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The window consists of 5 main panes: the toolbar, 3D viewport, timeline, outline, and properties panel. When the default screen in Blender is opened, we are in the mode where objects can be selected, moved, scaled and rotated. This mode is called Object Mode. When you open it Blender, it should look like this: Recommended online tutorial: http://www.blendercookie.com/getting-started-with-blendernavigation-and-interface/
© Blake Ketchum 2011. Use and distribute freely. Please retain attribution.
*About numeric keypads and laptops. Use and distribute freely. below. I entered US. Before you manipulate objects. You will find it very useful while you are getting started. To select all objects. Please retain attribution. Blender uses a ton of these. type A again. You’ll need to use a numeric keypad* (not the numbers on top of the letters) and a mouse with 3 buttons. European. although it may seem awkward at first. so I just pressed several random keys on the numeric pad until a new set of radio buttons popped up saying “Invalid input. you will need to navigate the universe in the 3D Viewport.3D Viewport In order to work. I then tried it through a USB hub. © Blake Ketchum 2011. The device was then recognized as an unidentified type of keyboard. choose among these. Now it works with or without the USB hub. you will find a table of navigation shortcuts for the 3D Viewport. My Macbook did not immediately recognize my USB numeric keypad. Drill your self a little bit on practice projects so if you mess up it does not matter. you will need to select them. I was asked to press a certain key that did not correspond to one on the numeric pad. They can make learning difficult. then to select none. but once you get the hang of the shortcuts. Be patient with yourself. Below. I have included a table of shortcuts. It does take practice. or US. Practice manipulating the view for a few minutes using the controls in the table. 2 . Keyboard Shortcuts You may have just noticed that you had to execute a keyboard shortcut. but you will soon be moving around the 3D Viewport with ease! On the next page. There are more. To select several SHIFT + RC. Selected objects have orange vertices or edges. RC on the object. SCREEN CAPTURE: The 3D viewport with a left side orthographic POV. type A. they enable you to work very quickly. To select an object. but these will help get you going for now.” I was given a choice of keyboards: Japanese. It will sink in with a little practice.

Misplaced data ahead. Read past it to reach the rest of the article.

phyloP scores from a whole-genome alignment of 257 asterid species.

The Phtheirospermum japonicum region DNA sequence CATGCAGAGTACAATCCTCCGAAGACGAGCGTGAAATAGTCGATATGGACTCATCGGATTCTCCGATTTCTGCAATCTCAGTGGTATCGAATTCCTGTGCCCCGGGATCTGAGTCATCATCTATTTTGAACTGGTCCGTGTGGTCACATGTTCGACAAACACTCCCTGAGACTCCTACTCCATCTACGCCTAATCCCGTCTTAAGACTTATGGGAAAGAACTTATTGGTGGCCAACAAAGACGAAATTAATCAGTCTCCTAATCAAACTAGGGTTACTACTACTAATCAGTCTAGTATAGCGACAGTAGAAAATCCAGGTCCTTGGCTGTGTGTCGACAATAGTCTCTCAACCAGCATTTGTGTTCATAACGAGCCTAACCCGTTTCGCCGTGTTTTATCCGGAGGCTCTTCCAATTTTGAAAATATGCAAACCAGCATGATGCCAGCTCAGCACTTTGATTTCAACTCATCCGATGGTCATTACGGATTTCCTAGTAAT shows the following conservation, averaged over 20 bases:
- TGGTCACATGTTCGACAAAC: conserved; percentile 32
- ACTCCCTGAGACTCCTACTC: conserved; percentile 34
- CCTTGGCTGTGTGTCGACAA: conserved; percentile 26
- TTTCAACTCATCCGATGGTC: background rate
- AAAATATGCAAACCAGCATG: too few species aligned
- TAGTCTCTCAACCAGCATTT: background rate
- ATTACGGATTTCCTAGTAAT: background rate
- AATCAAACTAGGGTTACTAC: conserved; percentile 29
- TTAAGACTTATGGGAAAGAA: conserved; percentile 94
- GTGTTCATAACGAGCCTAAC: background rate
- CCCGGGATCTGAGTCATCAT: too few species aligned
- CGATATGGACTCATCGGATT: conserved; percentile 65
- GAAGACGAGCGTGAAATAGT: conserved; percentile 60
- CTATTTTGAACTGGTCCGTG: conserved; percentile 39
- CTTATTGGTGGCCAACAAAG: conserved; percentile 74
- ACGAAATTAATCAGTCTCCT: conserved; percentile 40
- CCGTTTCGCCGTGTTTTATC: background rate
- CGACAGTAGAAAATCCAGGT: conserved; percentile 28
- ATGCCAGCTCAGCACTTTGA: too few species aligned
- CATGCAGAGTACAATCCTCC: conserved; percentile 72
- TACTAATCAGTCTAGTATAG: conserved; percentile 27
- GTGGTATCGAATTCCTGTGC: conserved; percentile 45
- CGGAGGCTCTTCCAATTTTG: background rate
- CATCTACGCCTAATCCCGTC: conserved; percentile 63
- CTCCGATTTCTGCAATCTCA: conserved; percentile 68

G then Z (constrains transform to axis) R then X. control. S then Z (constrains transform to axis) (Mac) cmd + N R S ctl + N (Mac and PC) This will not resave what is on the screen! E Control + LC E then Z © Blake Ketchum 2011. R then Y . ctl. LC. alternate. 6. or middle click RH. Use and distribute freely. and 8 5 (toggle) Z (toggle) RC (toggle) RC (toggle) Shift + RC A (toggle) B. LH. Please retain attribution. fn = command. or middle hold cmd. function POV = point of view Function Select Object Select All/None Zoom Gimbal drag view Camera POV top POV bottom POV front POV back POV right POV left POV Rotate view Ortho/Perspective Shaded/Mesh Select/Deselect Select/Deselect Add to selection Select All/None Selection box Lasso Select Translate or Grab Rotate Scale Loose current work and restore default cube Extrude along Normals Free Extrude Shortcut RC A (toggle) scroll MH + drag sft + MH + drag 0 on numeric pad 7 ctl + 7 1 ctl + 1 3 ctl + 3 2. alt. MC = mouse: right. left. then RC and drag to make selection box Control + LH and drag G Alternate Shortcut alt + LC alt + ctl + LH + drag alt +LH + drag alt + sft +LH +drag Tablet ctl + lasso stylus alt + ctl + drag stylus alt+ drag stylus alt + sft + drag stylus ctl+ LC or ctl +LH + drag to select a group ctl+ LC or ctl +LH + drag to select a group alt + sft + drag ctl + lasso stylus or B + stylus box ctl + lasso stylus or B + stylus box alt + sft + stylus B + stylus box ctl + lasso stylus G then X. white lines appear. R then Z (constrains transform to axis) S then .Blender Critical Shortcut Table • • • • RC. left. 4. S then Y. MH = mouse: right. sft. G then Y. shift. 3 .
and black 3D cursor away from the cube. The monkey will appear where you places the 3D cursor. click ADD > MESH > MONKEY.Adding and Deleting Objects So that we can see what we’re doing a little better. 4 . The monkey will have an orange outline now. Delete the cube by RC on the cube to select it (orange border). we will add the stock monkey object (aka Suzanne) and delete the cube. The Blender monkey as she appears upon adding. You will have to verify the delete. LC on the screen to move the red. On the top title bar. then X or Delete to delete the cube. Use and distribute freely. Please retain attribution. © Blake Ketchum 2011. white.